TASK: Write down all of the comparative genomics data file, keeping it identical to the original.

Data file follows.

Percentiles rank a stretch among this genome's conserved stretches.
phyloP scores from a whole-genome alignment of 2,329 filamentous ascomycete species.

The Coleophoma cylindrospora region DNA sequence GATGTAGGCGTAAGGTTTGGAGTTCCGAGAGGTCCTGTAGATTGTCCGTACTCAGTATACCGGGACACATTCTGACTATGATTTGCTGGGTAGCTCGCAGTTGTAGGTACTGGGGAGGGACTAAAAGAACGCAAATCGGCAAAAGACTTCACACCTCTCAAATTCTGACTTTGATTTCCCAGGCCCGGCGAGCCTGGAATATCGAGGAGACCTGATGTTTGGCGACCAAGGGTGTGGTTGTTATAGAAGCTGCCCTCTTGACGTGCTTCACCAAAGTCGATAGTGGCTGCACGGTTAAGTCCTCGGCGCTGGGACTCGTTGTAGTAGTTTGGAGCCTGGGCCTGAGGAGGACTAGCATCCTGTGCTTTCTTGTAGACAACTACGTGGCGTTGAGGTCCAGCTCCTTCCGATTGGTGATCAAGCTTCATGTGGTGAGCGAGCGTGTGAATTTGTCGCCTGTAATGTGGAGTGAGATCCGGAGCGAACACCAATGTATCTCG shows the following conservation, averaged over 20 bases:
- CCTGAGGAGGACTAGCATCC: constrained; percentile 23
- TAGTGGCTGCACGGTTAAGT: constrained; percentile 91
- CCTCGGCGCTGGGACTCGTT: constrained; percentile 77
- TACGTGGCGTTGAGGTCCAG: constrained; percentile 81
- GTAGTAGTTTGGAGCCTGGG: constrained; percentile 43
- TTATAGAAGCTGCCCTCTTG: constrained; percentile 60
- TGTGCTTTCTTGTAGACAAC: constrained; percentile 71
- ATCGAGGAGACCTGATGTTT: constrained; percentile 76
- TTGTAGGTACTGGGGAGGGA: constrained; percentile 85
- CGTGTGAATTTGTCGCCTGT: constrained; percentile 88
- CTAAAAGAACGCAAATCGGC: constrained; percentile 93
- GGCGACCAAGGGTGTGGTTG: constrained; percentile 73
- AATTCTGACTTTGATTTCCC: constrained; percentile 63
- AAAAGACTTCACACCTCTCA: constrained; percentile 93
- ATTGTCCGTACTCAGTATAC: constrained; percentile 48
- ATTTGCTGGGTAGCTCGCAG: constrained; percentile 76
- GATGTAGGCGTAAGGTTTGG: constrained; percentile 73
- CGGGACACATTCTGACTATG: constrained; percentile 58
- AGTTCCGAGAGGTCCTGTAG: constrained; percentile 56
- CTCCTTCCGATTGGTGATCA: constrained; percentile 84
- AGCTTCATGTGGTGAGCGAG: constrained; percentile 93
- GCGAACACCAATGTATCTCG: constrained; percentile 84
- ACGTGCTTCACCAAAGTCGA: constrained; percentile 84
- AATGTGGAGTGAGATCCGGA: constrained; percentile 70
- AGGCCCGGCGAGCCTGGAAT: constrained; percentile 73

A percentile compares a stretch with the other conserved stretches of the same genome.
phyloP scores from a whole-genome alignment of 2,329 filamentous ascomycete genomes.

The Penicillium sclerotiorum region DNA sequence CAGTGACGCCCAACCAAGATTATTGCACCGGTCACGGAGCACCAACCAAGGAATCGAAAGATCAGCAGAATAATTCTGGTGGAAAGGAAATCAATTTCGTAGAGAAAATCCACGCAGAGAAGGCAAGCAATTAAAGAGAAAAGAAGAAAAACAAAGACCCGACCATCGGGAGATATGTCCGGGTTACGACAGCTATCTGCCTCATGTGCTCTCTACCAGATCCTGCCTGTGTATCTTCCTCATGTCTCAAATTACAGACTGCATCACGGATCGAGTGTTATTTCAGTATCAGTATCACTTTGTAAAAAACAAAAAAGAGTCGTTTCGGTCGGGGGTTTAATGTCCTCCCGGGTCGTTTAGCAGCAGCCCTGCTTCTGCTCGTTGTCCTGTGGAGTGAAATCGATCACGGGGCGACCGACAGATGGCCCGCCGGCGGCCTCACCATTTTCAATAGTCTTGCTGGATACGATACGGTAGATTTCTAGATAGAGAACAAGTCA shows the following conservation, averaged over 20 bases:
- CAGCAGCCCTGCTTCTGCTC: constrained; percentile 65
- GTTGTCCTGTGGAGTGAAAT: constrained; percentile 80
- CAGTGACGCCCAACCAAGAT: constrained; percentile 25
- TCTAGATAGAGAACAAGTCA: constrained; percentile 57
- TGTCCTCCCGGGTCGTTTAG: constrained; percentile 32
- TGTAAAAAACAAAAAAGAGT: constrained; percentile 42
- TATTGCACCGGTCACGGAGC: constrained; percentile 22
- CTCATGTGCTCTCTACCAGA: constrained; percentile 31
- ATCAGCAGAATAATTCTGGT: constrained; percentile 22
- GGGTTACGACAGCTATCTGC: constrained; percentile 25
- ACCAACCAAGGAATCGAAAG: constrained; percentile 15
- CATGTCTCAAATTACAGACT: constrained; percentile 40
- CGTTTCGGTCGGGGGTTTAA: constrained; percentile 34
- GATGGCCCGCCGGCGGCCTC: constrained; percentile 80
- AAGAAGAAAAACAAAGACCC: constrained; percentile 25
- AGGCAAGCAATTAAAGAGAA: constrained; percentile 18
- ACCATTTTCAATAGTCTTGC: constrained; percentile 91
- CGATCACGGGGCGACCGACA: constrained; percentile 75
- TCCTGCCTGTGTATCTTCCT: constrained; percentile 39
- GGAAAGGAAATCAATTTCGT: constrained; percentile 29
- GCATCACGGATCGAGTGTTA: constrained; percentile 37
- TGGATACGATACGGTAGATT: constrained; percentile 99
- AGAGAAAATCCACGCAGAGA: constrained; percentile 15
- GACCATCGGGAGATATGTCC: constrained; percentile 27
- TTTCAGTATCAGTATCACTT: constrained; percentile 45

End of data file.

Percentiles rank a stretch among this genome's conserved stretches.
phyloP scores from a whole-genome alignment of 2,329 filamentous ascomycete species.

The Coleophoma cylindrospora region DNA sequence GATGTAGGCGTAAGGTTTGGAGTTCCGAGAGGTCCTGTAGATTGTCCGTACTCAGTATACCGGGACACATTCTGACTATGATTTGCTGGGTAGCTCGCAGTTGTAGGTACTGGGGAGGGACTAAAAGAACGCAAATCGGCAAAAGACTTCACACCTCTCAAATTCTGACTTTGATTTCCCAGGCCCGGCGAGCCTGGAATATCGAGGAGACCTGATGTTTGGCGACCAAGGGTGTGGTTGTTATAGAAGCTGCCCTCTTGACGTGCTTCACCAAAGTCGATAGTGGCTGCACGGTTAAGTCCTCGGCGCTGGGACTCGTTGTAGTAGTTTGGAGCCTGGGCCTGAGGAGGACTAGCATCCTGTGCTTTCTTGTAGACAACTACGTGGCGTTGAGGTCCAGCTCCTTCCGATTGGTGATCAAGCTTCATGTGGTGAGCGAGCGTGTGAATTTGTCGCCTGTAATGTGGAGTGAGATCCGGAGCGAACACCAATGTATCTCG shows the following conservation, averaged over 20 bases:
- CCTGAGGAGGACTAGCATCC: constrained; percentile 23
- TAGTGGCTGCACGGTTAAGT: constrained; percentile 91
- CCTCGGCGCTGGGACTCGTT: constrained; percentile 77
- TACGTGGCGTTGAGGTCCAG: constrained; percentile 81
- GTAGTAGTTTGGAGCCTGGG: constrained; percentile 43
- TTATAGAAGCTGCCCTCTTG: constrained; percentile 60
- TGTGCTTTCTTGTAGACAAC: constrained; percentile 71
- ATCGAGGAGACCTGATGTTT: constrained; percentile 76
- TTGTAGGTACTGGGGAGGGA: constrained; percentile 85
- CGTGTGAATTTGTCGCCTGT: constrained; percentile 88
- CTAAAAGAACGCAAATCGGC: constrained; percentile 93
- GGCGACCAAGGGTGTGGTTG: constrained; percentile 73
- AATTCTGACTTTGATTTCCC: constrained; percentile 63
- AAAAGACTTCACACCTCTCA: constrained; percentile 93
- ATTGTCCGTACTCAGTATAC: constrained; percentile 48
- ATTTGCTGGGTAGCTCGCAG: constrained; percentile 76
- GATGTAGGCGTAAGGTTTGG: constrained; percentile 73
- CGGGACACATTCTGACTATG: constrained; percentile 58
- AGTTCCGAGAGGTCCTGTAG: constrained; percentile 56
- CTCCTTCCGATTGGTGATCA: constrained; percentile 84
- AGCTTCATGTGGTGAGCGAG: constrained; percentile 93
- GCGAACACCAATGTATCTCG: constrained; percentile 84
- ACGTGCTTCACCAAAGTCGA: constrained; percentile 84
- AATGTGGAGTGAGATCCGGA: constrained; percentile 70
- AGGCCCGGCGAGCCTGGAAT: constrained; percentile 73

A percentile compares a stretch with the other conserved stretches of the same genome.
phyloP scores from a whole-genome alignment of 2,329 filamentous ascomycete genomes.

The Penicillium sclerotiorum region DNA sequence CAGTGACGCCCAACCAAGATTATTGCACCGGTCACGGAGCACCAACCAAGGAATCGAAAGATCAGCAGAATAATTCTGGTGGAAAGGAAATCAATTTCGTAGAGAAAATCCACGCAGAGAAGGCAAGCAATTAAAGAGAAAAGAAGAAAAACAAAGACCCGACCATCGGGAGATATGTCCGGGTTACGACAGCTATCTGCCTCATGTGCTCTCTACCAGATCCTGCCTGTGTATCTTCCTCATGTCTCAAATTACAGACTGCATCACGGATCGAGTGTTATTTCAGTATCAGTATCACTTTGTAAAAAACAAAAAAGAGTCGTTTCGGTCGGGGGTTTAATGTCCTCCCGGGTCGTTTAGCAGCAGCCCTGCTTCTGCTCGTTGTCCTGTGGAGTGAAATCGATCACGGGGCGACCGACAGATGGCCCGCCGGCGGCCTCACCATTTTCAATAGTCTTGCTGGATACGATACGGTAGATTTCTAGATAGAGAACAAGTCA shows the following conservation, averaged over 20 bases:
- CAGCAGCCCTGCTTCTGCTC: constrained; percentile 65
- GTTGTCCTGTGGAGTGAAAT: constrained; percentile 80
- CAGTGACGCCCAACCAAGAT: constrained; percentile 25
- TCTAGATAGAGAACAAGTCA: constrained; percentile 57
- TGTCCTCCCGGGTCGTTTAG: constrained; percentile 32
- TGTAAAAAACAAAAAAGAGT: constrained; percentile 42
- TATTGCACCGGTCACGGAGC: constrained; percentile 22
- CTCATGTGCTCTCTACCAGA: constrained; percentile 31
- ATCAGCAGAATAATTCTGGT: constrained; percentile 22
- GGGTTACGACAGCTATCTGC: constrained; percentile 25
- ACCAACCAAGGAATCGAAAG: constrained; percentile 15
- CATGTCTCAAATTACAGACT: constrained; percentile 40
- CGTTTCGGTCGGGGGTTTAA: constrained; percentile 34
- GATGGCCCGCCGGCGGCCTC: constrained; percentile 80
- AAGAAGAAAAACAAAGACCC: constrained; percentile 25
- AGGCAAGCAATTAAAGAGAA: constrained; percentile 18
- ACCATTTTCAATAGTCTTGC: constrained; percentile 91
- CGATCACGGGGCGACCGACA: constrained; percentile 75
- TCCTGCCTGTGTATCTTCCT: constrained; percentile 39
- GGAAAGGAAATCAATTTCGT: constrained; percentile 29
- GCATCACGGATCGAGTGTTA: constrained; percentile 37
- TGGATACGATACGGTAGATT: constrained; percentile 99
- AGAGAAAATCCACGCAGAGA: constrained; percentile 15
- GACCATCGGGAGATATGTCC: constrained; percentile 27
- TTTCAGTATCAGTATCACTT: constrained; percentile 45